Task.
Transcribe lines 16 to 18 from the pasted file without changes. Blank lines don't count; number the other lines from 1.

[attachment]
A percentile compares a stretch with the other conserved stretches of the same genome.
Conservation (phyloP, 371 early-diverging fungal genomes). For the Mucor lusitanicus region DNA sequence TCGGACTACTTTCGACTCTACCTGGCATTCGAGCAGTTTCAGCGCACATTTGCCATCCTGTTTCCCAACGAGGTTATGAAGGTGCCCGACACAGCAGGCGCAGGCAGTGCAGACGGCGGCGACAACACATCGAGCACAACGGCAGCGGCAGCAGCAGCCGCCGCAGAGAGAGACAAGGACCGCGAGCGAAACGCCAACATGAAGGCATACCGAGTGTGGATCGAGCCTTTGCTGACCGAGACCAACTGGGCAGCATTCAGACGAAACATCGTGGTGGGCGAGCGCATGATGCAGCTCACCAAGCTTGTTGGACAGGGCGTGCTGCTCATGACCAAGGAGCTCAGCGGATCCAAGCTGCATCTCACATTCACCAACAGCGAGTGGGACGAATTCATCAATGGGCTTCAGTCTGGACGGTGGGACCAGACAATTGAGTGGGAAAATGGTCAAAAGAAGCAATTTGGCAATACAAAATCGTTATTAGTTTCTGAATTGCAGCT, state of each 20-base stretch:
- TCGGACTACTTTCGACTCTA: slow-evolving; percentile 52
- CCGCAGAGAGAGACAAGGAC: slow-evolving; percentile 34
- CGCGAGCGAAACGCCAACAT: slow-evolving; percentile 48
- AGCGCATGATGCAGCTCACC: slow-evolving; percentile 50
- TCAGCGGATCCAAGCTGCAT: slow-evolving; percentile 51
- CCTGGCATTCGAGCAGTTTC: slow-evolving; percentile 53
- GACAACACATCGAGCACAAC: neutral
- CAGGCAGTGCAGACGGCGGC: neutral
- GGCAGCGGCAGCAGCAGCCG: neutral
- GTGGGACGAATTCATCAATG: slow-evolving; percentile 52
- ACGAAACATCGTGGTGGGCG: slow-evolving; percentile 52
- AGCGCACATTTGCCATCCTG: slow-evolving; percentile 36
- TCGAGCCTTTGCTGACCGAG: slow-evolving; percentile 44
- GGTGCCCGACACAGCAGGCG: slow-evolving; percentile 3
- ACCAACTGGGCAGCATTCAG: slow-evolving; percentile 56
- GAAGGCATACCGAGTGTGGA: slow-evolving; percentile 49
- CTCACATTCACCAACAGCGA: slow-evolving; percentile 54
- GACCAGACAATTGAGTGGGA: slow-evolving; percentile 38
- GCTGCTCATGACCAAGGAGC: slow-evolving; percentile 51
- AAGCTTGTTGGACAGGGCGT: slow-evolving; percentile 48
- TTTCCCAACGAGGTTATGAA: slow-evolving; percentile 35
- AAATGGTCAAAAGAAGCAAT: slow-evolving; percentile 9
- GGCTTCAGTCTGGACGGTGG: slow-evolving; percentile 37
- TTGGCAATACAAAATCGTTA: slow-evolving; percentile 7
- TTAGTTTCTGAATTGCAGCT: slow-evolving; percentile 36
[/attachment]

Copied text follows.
- GGTGCCCGACACAGCAGGCG: slow-evolving; percentile 3
- ACCAACTGGGCAGCATTCAG: slow-evolving; percentile 56
- GAAGGCATACCGAGTGTGGA: slow-evolving; percentile 49